Makes a useful, basic and inexpensive tool just a little prettier…
Plain, wooden clothes pegs are useful in the craft room for box making, clamping glued items and stacking papers as well as storing cords and fabrics
Glued on a shelf in the utility room they are great for holding odd socks until their ‘sole mates’ re-appear or holding dog leads out of the way
And in the kitchen they keep packets and bags closed to stop spills
Functional is good but prettified and still functional is even better, so a stamping session took place this week.
Prettified, these pegs will also add a final, rustic touch to attach a tag and close a gift bag.
Maker’s tip: I used a floral stamp and placed it on an acrylic pad, took the ink pad to the stamp and then rested the peg on the stamp to get the right position. It is easier than trying to balance the peg on a work surface then tap your much bigger stamp on top of it.
Use the right ink to avoid smudges and stains- I used stazon – or découpage pretty papers with something like modpodge to keep them durable…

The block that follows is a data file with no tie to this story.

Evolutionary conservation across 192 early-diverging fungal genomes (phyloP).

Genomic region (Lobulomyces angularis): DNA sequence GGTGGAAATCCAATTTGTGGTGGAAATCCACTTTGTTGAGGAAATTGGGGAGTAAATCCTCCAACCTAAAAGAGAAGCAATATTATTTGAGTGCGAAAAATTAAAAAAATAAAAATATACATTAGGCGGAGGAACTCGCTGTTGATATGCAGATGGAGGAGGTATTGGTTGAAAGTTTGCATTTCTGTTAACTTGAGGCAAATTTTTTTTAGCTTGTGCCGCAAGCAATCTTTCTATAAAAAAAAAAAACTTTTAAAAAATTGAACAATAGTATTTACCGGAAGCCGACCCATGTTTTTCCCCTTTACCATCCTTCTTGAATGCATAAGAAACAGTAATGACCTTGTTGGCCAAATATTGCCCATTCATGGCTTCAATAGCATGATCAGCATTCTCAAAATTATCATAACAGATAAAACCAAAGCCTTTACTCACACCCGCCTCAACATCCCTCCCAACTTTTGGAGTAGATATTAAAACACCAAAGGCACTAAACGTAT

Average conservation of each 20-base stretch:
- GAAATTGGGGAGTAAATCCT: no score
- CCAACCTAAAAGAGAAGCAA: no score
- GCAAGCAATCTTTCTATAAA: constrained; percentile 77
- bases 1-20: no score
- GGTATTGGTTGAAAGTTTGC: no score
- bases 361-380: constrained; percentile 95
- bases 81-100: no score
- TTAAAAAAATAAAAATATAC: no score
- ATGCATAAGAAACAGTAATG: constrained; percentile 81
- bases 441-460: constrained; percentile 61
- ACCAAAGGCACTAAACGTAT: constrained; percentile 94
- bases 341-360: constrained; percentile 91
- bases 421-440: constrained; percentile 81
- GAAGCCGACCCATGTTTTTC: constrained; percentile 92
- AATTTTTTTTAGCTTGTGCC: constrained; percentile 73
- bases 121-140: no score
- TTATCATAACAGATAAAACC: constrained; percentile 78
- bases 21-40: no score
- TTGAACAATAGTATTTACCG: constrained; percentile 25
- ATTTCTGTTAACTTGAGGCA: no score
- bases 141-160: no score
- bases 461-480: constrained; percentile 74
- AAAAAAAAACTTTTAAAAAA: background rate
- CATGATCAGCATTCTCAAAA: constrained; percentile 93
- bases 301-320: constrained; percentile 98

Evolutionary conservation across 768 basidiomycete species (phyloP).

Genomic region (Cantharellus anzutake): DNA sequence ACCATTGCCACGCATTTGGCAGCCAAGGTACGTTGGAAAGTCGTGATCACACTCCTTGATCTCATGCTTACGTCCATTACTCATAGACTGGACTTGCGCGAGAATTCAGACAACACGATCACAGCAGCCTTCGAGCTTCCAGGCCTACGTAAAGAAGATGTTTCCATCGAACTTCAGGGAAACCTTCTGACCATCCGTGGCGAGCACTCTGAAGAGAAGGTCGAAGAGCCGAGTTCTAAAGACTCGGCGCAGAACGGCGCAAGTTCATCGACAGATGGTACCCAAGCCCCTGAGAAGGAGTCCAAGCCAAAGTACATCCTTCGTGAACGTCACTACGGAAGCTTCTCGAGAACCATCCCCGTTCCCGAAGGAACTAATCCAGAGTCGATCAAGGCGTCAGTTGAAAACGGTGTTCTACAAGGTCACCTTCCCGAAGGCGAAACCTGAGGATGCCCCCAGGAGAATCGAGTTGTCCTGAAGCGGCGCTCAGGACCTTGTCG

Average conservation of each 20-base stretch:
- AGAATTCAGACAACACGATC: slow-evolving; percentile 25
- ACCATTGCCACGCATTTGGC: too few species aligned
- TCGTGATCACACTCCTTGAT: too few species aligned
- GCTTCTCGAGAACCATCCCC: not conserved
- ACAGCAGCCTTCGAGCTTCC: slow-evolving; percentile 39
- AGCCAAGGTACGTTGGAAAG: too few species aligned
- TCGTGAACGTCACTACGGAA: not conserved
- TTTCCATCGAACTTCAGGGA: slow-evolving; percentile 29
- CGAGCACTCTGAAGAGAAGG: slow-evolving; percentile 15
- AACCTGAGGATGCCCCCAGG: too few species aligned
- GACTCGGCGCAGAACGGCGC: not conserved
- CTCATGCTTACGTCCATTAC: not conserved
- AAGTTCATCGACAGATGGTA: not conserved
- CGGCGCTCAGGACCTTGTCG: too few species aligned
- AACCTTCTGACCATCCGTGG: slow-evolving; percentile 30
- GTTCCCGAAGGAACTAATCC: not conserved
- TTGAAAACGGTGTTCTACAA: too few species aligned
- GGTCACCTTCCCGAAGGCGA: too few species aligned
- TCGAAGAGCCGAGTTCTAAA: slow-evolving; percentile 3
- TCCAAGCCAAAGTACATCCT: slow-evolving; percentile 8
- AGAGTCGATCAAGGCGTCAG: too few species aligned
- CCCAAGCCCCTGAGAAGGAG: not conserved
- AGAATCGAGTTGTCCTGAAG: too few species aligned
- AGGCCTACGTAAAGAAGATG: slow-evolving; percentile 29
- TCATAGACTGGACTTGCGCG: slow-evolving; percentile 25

Back in love with individual card making…
I cut feather shapes on my scan n cut, mixing scraps from various paper collections focussing on green, brown and blue.
I dry embossed my panel of card at half inch intervals on a score board then stitched on the feathers in columns.
I used a neutral cotton and an old needle which is kept for paper stitching but didn’t need a special foot or stitch settings.
The panel was stuck on a base made from matching pearlised card and a few sequins adhered
Inside a lone feather was glued in place on a plain paper insert and outside a few dots of gold Stickles finished it off.
A simple recipe for gifts with a hand made touch
Grate quality soap into a microwaveable jug. I combined some French milk soap and mini tablets collected from posh hotel stays.
Add a little water (start with a tablespoonful, you can always add more if the mixture is too dry) to soften the mix when you heat it, plus a few drops of almond oil and any dried petals or herbs. 30 seconds max in the microwave and it should almost rise or fluff up so give it a quick stir, then add a couple of drops of essential oil. Stir again before pressing into a silicone tartlet mould.